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Belmont Club

Stop in the name of love

February 14th, 2009 - 2:45 pm

It is to be sure, an unusual city for the Middle East, but the story goes that every Valentine’s Day in Beirut is like a holiday.  The event is advertised. Tables at restaurants become scarce. The travelers at some hotels might discover a complimentary gift from the management that may come in many forms, but always in pairs.

What is paired to Feb 14, 2009 is political change. The Associated Press reports that the Saudi King has sacked the powerful religious authorities who authorized the murder of media figures who they regarded as immoral — and appointed a woman deputy minister to government into the bargain. These acts are regarded by commentators as gigantic events in a culture war. It would be difficulty to think of a less apt moment to rival mighty legends of defiance than Valentine’s Day. But maybe in this most fascinating and ancient region of the world, perhaps nothing is more fitting than that red should also be the color of less bloodshed.

RIYADH, Saudi Arabia (AP) — The Saudi king on Saturday dismissed the chief of the religious police and a cleric who condoned killing the owners of TV networks that broadcast “immoral” content, signaling an effort to weaken the country’s hard-line Sunni establishment.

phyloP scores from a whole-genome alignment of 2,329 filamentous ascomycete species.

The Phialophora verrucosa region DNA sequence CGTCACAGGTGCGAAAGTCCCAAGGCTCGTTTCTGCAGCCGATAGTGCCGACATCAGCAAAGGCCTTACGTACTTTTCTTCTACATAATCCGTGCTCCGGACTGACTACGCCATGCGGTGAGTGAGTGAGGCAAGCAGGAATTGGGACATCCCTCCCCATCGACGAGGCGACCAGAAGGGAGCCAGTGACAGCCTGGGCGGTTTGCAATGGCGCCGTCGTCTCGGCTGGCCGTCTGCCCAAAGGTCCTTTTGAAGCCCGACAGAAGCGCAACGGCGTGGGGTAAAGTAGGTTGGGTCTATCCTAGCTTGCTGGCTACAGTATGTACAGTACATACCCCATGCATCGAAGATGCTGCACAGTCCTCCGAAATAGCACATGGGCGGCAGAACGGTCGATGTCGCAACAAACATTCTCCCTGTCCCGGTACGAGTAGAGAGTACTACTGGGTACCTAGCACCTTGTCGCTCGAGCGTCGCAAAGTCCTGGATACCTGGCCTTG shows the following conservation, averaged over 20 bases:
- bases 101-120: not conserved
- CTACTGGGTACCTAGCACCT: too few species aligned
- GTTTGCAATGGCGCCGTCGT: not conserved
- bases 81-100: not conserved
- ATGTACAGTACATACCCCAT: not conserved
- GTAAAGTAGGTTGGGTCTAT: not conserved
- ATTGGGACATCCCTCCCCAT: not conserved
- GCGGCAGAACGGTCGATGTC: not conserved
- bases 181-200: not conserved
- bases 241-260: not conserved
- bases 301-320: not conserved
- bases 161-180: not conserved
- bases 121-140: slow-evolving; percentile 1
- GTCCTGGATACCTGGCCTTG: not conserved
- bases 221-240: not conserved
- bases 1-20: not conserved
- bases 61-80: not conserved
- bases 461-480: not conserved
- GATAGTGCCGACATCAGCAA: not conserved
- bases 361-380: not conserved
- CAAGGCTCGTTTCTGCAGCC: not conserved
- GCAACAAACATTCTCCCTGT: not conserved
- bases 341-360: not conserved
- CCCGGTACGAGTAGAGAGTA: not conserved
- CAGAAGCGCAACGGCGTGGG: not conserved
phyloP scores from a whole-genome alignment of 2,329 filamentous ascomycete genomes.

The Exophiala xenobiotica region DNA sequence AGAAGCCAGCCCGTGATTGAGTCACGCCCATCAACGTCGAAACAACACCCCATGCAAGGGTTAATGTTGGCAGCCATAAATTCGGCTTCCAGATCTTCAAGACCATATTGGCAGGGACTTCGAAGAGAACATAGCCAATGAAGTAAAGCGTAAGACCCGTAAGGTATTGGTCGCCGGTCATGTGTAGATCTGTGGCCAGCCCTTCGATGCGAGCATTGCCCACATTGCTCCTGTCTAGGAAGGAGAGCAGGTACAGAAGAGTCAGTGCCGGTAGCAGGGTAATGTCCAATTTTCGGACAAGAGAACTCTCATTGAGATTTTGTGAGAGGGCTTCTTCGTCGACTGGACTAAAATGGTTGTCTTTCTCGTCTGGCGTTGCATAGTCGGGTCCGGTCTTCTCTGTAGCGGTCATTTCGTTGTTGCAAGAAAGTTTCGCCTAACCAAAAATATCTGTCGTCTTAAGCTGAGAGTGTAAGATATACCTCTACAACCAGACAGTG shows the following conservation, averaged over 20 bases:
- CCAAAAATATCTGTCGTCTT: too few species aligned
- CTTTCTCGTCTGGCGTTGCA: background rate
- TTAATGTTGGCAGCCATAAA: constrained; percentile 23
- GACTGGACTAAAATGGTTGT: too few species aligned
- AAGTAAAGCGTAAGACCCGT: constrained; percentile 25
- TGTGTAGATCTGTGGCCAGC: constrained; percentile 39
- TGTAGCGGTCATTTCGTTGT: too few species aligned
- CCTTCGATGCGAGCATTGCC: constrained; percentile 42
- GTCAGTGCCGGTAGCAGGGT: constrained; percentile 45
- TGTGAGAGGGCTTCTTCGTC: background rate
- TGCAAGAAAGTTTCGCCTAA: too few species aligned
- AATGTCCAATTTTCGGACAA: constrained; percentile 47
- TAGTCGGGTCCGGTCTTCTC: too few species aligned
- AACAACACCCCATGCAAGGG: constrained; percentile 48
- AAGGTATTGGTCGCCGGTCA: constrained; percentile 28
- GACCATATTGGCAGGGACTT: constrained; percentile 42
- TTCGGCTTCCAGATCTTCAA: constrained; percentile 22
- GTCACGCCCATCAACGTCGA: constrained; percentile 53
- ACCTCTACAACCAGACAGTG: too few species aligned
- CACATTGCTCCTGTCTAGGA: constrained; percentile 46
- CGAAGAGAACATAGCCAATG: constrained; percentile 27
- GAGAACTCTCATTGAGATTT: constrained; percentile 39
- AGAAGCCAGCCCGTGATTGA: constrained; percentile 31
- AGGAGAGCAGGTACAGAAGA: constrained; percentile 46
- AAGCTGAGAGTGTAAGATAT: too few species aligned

The shake-up — King Abdullah’s first since coming to power in August 2005 — included the appointment of a female deputy minister, the highest government position a Saudi woman has attained.

The king also changed the makeup of an influential body of religious scholars, for the first time giving more moderate Sunnis representation to the group whose duties include issuing the religious edicts known as fatwas. …

The changes came on Valentine’s Day, a busy time for the religious police, who are entrusted with ensuring that no one marks the banned holiday. Agents target shops selling gifts for the occasion, and items that are red or suggest the holiday are removed from the shelves. Some salesmen have been detained for days for infractions.

Perhaps the inhabitants of Beirut, recalling the French savants, knew something the Saudis are now discovering. “The day will come when, after harnessing space, the winds, the tides, gravitation, we shall harness for God the energies of love. And, on that day, for the second time in the history of the world, man will have discovered fire.”

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